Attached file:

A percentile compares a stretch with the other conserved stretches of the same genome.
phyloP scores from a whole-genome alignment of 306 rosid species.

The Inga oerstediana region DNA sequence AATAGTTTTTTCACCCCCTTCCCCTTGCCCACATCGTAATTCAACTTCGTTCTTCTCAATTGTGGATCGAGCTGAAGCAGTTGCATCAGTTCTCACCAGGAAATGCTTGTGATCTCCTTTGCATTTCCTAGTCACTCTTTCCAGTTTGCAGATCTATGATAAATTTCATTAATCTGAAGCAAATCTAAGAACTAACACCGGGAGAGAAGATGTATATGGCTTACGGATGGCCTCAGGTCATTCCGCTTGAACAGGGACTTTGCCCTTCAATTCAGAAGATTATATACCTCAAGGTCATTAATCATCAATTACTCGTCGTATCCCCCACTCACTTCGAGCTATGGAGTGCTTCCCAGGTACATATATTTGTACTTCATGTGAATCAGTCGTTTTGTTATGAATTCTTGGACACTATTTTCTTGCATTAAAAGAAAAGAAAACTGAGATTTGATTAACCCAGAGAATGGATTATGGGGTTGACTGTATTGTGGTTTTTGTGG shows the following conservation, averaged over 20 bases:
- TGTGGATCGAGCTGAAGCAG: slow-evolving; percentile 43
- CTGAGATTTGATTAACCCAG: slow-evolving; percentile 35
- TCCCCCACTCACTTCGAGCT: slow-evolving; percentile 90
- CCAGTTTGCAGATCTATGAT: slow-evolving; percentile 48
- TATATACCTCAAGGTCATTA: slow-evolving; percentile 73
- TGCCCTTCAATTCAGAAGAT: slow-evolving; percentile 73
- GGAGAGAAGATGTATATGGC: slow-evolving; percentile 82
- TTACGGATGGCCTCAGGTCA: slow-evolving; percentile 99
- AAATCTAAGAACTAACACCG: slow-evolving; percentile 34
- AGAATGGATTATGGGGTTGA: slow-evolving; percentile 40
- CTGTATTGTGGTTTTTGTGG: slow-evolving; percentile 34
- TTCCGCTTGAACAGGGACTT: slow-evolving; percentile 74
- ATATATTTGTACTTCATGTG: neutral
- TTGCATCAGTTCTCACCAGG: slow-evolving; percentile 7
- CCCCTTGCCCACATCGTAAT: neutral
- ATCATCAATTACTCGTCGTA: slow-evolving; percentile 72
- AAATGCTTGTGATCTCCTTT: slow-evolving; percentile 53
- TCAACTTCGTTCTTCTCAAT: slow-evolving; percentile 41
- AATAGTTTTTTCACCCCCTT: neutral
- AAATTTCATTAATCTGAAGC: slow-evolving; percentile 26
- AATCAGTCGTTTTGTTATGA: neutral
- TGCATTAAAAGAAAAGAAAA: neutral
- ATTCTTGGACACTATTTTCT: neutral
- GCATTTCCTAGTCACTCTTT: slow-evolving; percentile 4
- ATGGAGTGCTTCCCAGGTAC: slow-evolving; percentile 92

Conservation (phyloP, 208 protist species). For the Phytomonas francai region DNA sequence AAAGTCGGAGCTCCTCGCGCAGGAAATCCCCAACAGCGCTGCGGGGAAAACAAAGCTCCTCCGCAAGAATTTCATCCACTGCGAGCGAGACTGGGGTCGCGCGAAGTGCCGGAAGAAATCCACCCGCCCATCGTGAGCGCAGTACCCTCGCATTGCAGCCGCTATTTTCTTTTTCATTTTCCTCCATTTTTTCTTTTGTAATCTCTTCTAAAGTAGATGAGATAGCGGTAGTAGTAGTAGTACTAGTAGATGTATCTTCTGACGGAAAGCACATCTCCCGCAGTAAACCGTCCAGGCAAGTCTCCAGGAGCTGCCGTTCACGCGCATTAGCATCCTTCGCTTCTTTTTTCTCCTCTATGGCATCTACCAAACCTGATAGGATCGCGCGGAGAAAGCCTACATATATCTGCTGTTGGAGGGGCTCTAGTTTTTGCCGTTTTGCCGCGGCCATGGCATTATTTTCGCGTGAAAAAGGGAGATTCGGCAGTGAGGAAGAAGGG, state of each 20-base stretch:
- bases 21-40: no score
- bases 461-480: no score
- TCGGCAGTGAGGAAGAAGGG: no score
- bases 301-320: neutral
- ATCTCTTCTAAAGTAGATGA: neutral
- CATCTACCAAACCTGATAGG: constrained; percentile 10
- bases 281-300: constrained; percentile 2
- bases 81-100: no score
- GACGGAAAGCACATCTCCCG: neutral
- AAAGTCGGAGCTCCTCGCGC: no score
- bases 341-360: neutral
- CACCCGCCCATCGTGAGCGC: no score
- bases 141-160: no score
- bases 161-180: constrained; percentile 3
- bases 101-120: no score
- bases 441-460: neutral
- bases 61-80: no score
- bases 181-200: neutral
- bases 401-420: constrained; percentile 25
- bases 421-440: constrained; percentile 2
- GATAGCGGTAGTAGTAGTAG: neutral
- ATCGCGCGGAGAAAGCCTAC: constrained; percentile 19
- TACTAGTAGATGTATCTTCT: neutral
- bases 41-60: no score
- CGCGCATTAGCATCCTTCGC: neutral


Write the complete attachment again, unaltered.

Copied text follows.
A percentile compares a stretch with the other conserved stretches of the same genome.
phyloP scores from a whole-genome alignment of 306 rosid species.

The Inga oerstediana region DNA sequence AATAGTTTTTTCACCCCCTTCCCCTTGCCCACATCGTAATTCAACTTCGTTCTTCTCAATTGTGGATCGAGCTGAAGCAGTTGCATCAGTTCTCACCAGGAAATGCTTGTGATCTCCTTTGCATTTCCTAGTCACTCTTTCCAGTTTGCAGATCTATGATAAATTTCATTAATCTGAAGCAAATCTAAGAACTAACACCGGGAGAGAAGATGTATATGGCTTACGGATGGCCTCAGGTCATTCCGCTTGAACAGGGACTTTGCCCTTCAATTCAGAAGATTATATACCTCAAGGTCATTAATCATCAATTACTCGTCGTATCCCCCACTCACTTCGAGCTATGGAGTGCTTCCCAGGTACATATATTTGTACTTCATGTGAATCAGTCGTTTTGTTATGAATTCTTGGACACTATTTTCTTGCATTAAAAGAAAAGAAAACTGAGATTTGATTAACCCAGAGAATGGATTATGGGGTTGACTGTATTGTGGTTTTTGTGG shows the following conservation, averaged over 20 bases:
- TGTGGATCGAGCTGAAGCAG: slow-evolving; percentile 43
- CTGAGATTTGATTAACCCAG: slow-evolving; percentile 35
- TCCCCCACTCACTTCGAGCT: slow-evolving; percentile 90
- CCAGTTTGCAGATCTATGAT: slow-evolving; percentile 48
- TATATACCTCAAGGTCATTA: slow-evolving; percentile 73
- TGCCCTTCAATTCAGAAGAT: slow-evolving; percentile 73
- GGAGAGAAGATGTATATGGC: slow-evolving; percentile 82
- TTACGGATGGCCTCAGGTCA: slow-evolving; percentile 99
- AAATCTAAGAACTAACACCG: slow-evolving; percentile 34
- AGAATGGATTATGGGGTTGA: slow-evolving; percentile 40
- CTGTATTGTGGTTTTTGTGG: slow-evolving; percentile 34
- TTCCGCTTGAACAGGGACTT: slow-evolving; percentile 74
- ATATATTTGTACTTCATGTG: neutral
- TTGCATCAGTTCTCACCAGG: slow-evolving; percentile 7
- CCCCTTGCCCACATCGTAAT: neutral
- ATCATCAATTACTCGTCGTA: slow-evolving; percentile 72
- AAATGCTTGTGATCTCCTTT: slow-evolving; percentile 53
- TCAACTTCGTTCTTCTCAAT: slow-evolving; percentile 41
- AATAGTTTTTTCACCCCCTT: neutral
- AAATTTCATTAATCTGAAGC: slow-evolving; percentile 26
- AATCAGTCGTTTTGTTATGA: neutral
- TGCATTAAAAGAAAAGAAAA: neutral
- ATTCTTGGACACTATTTTCT: neutral
- GCATTTCCTAGTCACTCTTT: slow-evolving; percentile 4
- ATGGAGTGCTTCCCAGGTAC: slow-evolving; percentile 92

Conservation (phyloP, 208 protist species). For the Phytomonas francai region DNA sequence AAAGTCGGAGCTCCTCGCGCAGGAAATCCCCAACAGCGCTGCGGGGAAAACAAAGCTCCTCCGCAAGAATTTCATCCACTGCGAGCGAGACTGGGGTCGCGCGAAGTGCCGGAAGAAATCCACCCGCCCATCGTGAGCGCAGTACCCTCGCATTGCAGCCGCTATTTTCTTTTTCATTTTCCTCCATTTTTTCTTTTGTAATCTCTTCTAAAGTAGATGAGATAGCGGTAGTAGTAGTAGTACTAGTAGATGTATCTTCTGACGGAAAGCACATCTCCCGCAGTAAACCGTCCAGGCAAGTCTCCAGGAGCTGCCGTTCACGCGCATTAGCATCCTTCGCTTCTTTTTTCTCCTCTATGGCATCTACCAAACCTGATAGGATCGCGCGGAGAAAGCCTACATATATCTGCTGTTGGAGGGGCTCTAGTTTTTGCCGTTTTGCCGCGGCCATGGCATTATTTTCGCGTGAAAAAGGGAGATTCGGCAGTGAGGAAGAAGGG, state of each 20-base stretch:
- bases 21-40: no score
- bases 461-480: no score
- TCGGCAGTGAGGAAGAAGGG: no score
- bases 301-320: neutral
- ATCTCTTCTAAAGTAGATGA: neutral
- CATCTACCAAACCTGATAGG: constrained; percentile 10
- bases 281-300: constrained; percentile 2
- bases 81-100: no score
- GACGGAAAGCACATCTCCCG: neutral
- AAAGTCGGAGCTCCTCGCGC: no score
- bases 341-360: neutral
- CACCCGCCCATCGTGAGCGC: no score
- bases 141-160: no score
- bases 161-180: constrained; percentile 3
- bases 101-120: no score
- bases 441-460: neutral
- bases 61-80: no score
- bases 181-200: neutral
- bases 401-420: constrained; percentile 25
- bases 421-440: constrained; percentile 2
- GATAGCGGTAGTAGTAGTAG: neutral
- ATCGCGCGGAGAAAGCCTAC: constrained; percentile 19
- TACTAGTAGATGTATCTTCT: neutral
- bases 41-60: no score
- CGCGCATTAGCATCCTTCGC: neutral